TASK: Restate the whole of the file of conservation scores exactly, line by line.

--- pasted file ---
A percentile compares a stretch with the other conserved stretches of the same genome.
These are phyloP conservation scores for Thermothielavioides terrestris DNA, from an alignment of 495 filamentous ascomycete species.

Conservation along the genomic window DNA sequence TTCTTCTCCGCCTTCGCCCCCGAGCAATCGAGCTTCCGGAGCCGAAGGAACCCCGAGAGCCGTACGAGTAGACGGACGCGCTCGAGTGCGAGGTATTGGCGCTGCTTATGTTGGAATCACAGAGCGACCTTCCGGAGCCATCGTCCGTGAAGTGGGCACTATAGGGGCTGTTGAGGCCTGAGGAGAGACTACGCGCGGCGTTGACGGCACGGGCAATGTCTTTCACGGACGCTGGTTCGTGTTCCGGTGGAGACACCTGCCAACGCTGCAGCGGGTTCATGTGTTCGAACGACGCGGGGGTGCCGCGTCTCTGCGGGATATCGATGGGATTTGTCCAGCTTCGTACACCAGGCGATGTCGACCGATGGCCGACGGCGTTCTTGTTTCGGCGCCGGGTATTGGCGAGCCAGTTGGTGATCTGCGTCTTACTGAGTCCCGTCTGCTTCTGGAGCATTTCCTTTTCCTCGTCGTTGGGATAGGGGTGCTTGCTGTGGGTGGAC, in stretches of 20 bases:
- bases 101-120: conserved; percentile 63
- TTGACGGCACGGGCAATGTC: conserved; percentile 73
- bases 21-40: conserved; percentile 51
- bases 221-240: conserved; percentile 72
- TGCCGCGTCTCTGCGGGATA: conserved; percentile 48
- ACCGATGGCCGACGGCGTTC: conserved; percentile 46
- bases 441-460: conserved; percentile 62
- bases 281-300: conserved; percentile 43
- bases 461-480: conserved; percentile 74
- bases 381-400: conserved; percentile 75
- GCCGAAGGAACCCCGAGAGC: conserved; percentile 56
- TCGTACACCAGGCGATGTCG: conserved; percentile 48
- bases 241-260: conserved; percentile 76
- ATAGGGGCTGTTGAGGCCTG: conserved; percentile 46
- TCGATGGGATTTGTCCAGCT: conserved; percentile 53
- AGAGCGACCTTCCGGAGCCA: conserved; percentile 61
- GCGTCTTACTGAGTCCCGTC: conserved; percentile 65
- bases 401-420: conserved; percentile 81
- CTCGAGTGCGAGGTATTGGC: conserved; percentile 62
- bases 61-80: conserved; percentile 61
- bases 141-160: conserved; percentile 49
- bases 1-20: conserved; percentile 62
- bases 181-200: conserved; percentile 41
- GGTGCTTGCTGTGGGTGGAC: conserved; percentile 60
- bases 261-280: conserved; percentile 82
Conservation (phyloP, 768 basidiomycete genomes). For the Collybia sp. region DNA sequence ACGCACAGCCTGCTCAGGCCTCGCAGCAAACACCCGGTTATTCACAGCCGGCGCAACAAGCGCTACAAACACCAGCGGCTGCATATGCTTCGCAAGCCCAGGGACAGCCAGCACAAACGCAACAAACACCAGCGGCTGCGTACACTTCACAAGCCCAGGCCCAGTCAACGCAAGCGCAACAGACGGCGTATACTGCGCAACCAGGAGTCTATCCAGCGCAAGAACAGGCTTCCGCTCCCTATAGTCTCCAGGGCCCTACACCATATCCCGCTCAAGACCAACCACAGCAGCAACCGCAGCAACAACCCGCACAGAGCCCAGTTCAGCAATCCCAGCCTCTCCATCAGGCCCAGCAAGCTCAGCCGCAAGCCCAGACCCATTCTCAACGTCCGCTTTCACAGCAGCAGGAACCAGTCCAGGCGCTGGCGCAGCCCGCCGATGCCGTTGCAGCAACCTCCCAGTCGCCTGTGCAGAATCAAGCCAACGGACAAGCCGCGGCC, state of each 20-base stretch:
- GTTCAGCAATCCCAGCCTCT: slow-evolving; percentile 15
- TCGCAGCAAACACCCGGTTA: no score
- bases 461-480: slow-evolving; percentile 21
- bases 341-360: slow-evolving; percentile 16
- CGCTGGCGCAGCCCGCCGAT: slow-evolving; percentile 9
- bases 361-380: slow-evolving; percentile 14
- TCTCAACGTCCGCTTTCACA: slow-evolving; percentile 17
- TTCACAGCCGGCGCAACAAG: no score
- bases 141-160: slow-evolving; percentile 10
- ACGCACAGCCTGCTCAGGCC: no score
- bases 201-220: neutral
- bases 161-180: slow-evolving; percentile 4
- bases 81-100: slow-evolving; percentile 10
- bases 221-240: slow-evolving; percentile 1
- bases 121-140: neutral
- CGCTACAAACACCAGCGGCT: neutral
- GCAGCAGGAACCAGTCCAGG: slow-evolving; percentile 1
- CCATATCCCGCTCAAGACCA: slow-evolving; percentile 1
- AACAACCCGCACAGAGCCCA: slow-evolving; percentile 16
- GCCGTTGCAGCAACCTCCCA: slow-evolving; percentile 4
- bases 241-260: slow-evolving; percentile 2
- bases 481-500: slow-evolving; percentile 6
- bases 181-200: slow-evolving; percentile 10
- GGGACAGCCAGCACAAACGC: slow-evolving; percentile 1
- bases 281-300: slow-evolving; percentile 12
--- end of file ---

A percentile compares a stretch with the other conserved stretches of the same genome.
These are phyloP conservation scores for Thermothielavioides terrestris DNA, from an alignment of 495 filamentous ascomycete species.

Conservation along the genomic window DNA sequence TTCTTCTCCGCCTTCGCCCCCGAGCAATCGAGCTTCCGGAGCCGAAGGAACCCCGAGAGCCGTACGAGTAGACGGACGCGCTCGAGTGCGAGGTATTGGCGCTGCTTATGTTGGAATCACAGAGCGACCTTCCGGAGCCATCGTCCGTGAAGTGGGCACTATAGGGGCTGTTGAGGCCTGAGGAGAGACTACGCGCGGCGTTGACGGCACGGGCAATGTCTTTCACGGACGCTGGTTCGTGTTCCGGTGGAGACACCTGCCAACGCTGCAGCGGGTTCATGTGTTCGAACGACGCGGGGGTGCCGCGTCTCTGCGGGATATCGATGGGATTTGTCCAGCTTCGTACACCAGGCGATGTCGACCGATGGCCGACGGCGTTCTTGTTTCGGCGCCGGGTATTGGCGAGCCAGTTGGTGATCTGCGTCTTACTGAGTCCCGTCTGCTTCTGGAGCATTTCCTTTTCCTCGTCGTTGGGATAGGGGTGCTTGCTGTGGGTGGAC, in stretches of 20 bases:
- bases 101-120: conserved; percentile 63
- TTGACGGCACGGGCAATGTC: conserved; percentile 73
- bases 21-40: conserved; percentile 51
- bases 221-240: conserved; percentile 72
- TGCCGCGTCTCTGCGGGATA: conserved; percentile 48
- ACCGATGGCCGACGGCGTTC: conserved; percentile 46
- bases 441-460: conserved; percentile 62
- bases 281-300: conserved; percentile 43
- bases 461-480: conserved; percentile 74
- bases 381-400: conserved; percentile 75
- GCCGAAGGAACCCCGAGAGC: conserved; percentile 56
- TCGTACACCAGGCGATGTCG: conserved; percentile 48
- bases 241-260: conserved; percentile 76
- ATAGGGGCTGTTGAGGCCTG: conserved; percentile 46
- TCGATGGGATTTGTCCAGCT: conserved; percentile 53
- AGAGCGACCTTCCGGAGCCA: conserved; percentile 61
- GCGTCTTACTGAGTCCCGTC: conserved; percentile 65
- bases 401-420: conserved; percentile 81
- CTCGAGTGCGAGGTATTGGC: conserved; percentile 62
- bases 61-80: conserved; percentile 61
- bases 141-160: conserved; percentile 49
- bases 1-20: conserved; percentile 62
- bases 181-200: conserved; percentile 41
- GGTGCTTGCTGTGGGTGGAC: conserved; percentile 60
- bases 261-280: conserved; percentile 82
Conservation (phyloP, 768 basidiomycete genomes). For the Collybia sp. region DNA sequence ACGCACAGCCTGCTCAGGCCTCGCAGCAAACACCCGGTTATTCACAGCCGGCGCAACAAGCGCTACAAACACCAGCGGCTGCATATGCTTCGCAAGCCCAGGGACAGCCAGCACAAACGCAACAAACACCAGCGGCTGCGTACACTTCACAAGCCCAGGCCCAGTCAACGCAAGCGCAACAGACGGCGTATACTGCGCAACCAGGAGTCTATCCAGCGCAAGAACAGGCTTCCGCTCCCTATAGTCTCCAGGGCCCTACACCATATCCCGCTCAAGACCAACCACAGCAGCAACCGCAGCAACAACCCGCACAGAGCCCAGTTCAGCAATCCCAGCCTCTCCATCAGGCCCAGCAAGCTCAGCCGCAAGCCCAGACCCATTCTCAACGTCCGCTTTCACAGCAGCAGGAACCAGTCCAGGCGCTGGCGCAGCCCGCCGATGCCGTTGCAGCAACCTCCCAGTCGCCTGTGCAGAATCAAGCCAACGGACAAGCCGCGGCC, state of each 20-base stretch:
- GTTCAGCAATCCCAGCCTCT: slow-evolving; percentile 15
- TCGCAGCAAACACCCGGTTA: no score
- bases 461-480: slow-evolving; percentile 21
- bases 341-360: slow-evolving; percentile 16
- CGCTGGCGCAGCCCGCCGAT: slow-evolving; percentile 9
- bases 361-380: slow-evolving; percentile 14
- TCTCAACGTCCGCTTTCACA: slow-evolving; percentile 17
- TTCACAGCCGGCGCAACAAG: no score
- bases 141-160: slow-evolving; percentile 10
- ACGCACAGCCTGCTCAGGCC: no score
- bases 201-220: neutral
- bases 161-180: slow-evolving; percentile 4
- bases 81-100: slow-evolving; percentile 10
- bases 221-240: slow-evolving; percentile 1
- bases 121-140: neutral
- CGCTACAAACACCAGCGGCT: neutral
- GCAGCAGGAACCAGTCCAGG: slow-evolving; percentile 1
- CCATATCCCGCTCAAGACCA: slow-evolving; percentile 1
- AACAACCCGCACAGAGCCCA: slow-evolving; percentile 16
- GCCGTTGCAGCAACCTCCCA: slow-evolving; percentile 4
- bases 241-260: slow-evolving; percentile 2
- bases 481-500: slow-evolving; percentile 6
- bases 181-200: slow-evolving; percentile 10
- GGGACAGCCAGCACAAACGC: slow-evolving; percentile 1
- bases 281-300: slow-evolving; percentile 12